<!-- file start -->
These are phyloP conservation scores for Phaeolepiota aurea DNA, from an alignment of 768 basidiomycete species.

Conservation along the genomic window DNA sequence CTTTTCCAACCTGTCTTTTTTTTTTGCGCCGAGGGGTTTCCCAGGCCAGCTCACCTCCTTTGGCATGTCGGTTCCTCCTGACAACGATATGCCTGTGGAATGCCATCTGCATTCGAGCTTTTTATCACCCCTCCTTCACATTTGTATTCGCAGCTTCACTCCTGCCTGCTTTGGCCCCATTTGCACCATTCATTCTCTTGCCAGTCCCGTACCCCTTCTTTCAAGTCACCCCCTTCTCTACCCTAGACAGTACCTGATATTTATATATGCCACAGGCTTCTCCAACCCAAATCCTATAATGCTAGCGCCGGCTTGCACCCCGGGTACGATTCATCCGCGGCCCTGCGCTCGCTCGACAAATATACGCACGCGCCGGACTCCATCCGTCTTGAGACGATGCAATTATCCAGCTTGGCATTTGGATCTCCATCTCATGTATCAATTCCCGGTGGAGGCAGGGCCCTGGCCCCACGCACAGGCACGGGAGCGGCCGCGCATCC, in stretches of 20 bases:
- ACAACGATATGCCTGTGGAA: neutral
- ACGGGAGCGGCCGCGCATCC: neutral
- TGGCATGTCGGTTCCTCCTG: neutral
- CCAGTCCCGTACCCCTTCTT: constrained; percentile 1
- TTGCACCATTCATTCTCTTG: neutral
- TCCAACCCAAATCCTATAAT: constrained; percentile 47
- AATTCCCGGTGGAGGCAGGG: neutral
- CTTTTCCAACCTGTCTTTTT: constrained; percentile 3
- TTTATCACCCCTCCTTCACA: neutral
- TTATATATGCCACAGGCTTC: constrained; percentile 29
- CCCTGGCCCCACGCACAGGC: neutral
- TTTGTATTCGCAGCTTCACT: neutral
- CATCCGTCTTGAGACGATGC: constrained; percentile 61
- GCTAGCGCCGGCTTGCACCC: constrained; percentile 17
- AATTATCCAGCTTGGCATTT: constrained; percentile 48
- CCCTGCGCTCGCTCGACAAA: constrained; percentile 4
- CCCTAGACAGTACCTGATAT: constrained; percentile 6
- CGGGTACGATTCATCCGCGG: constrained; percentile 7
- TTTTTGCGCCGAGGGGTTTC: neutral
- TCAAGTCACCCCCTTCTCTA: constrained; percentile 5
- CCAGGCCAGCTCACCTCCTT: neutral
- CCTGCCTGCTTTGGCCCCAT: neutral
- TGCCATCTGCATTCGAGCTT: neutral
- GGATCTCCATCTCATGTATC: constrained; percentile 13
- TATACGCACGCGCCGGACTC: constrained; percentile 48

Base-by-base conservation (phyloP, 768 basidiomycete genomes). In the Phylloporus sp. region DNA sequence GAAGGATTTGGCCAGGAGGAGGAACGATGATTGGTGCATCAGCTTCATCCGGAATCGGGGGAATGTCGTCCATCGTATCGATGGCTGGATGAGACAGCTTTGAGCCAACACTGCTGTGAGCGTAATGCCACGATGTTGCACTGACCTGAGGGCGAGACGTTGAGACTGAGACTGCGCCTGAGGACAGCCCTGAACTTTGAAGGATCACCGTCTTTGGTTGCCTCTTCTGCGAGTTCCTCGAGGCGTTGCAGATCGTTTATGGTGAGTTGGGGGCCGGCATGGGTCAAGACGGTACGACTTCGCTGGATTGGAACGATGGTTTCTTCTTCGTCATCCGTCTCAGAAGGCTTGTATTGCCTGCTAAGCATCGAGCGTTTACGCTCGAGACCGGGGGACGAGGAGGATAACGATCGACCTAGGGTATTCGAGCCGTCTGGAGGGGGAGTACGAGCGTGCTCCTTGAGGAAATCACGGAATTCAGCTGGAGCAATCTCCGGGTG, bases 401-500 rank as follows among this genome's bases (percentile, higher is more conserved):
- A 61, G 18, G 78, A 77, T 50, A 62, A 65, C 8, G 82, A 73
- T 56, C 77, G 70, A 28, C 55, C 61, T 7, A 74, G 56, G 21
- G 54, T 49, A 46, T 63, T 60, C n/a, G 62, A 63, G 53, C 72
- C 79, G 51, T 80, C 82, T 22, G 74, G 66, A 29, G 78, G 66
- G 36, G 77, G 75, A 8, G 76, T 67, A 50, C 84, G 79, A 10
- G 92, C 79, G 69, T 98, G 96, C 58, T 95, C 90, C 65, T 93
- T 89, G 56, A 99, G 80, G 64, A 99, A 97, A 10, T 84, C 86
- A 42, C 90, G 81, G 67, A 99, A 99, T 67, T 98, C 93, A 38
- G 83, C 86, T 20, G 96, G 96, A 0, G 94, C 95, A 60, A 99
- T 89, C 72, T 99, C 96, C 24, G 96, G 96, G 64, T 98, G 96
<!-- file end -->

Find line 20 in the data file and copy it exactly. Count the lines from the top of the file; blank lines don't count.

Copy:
- CGGGTACGATTCATCCGCGG: constrained; percentile 7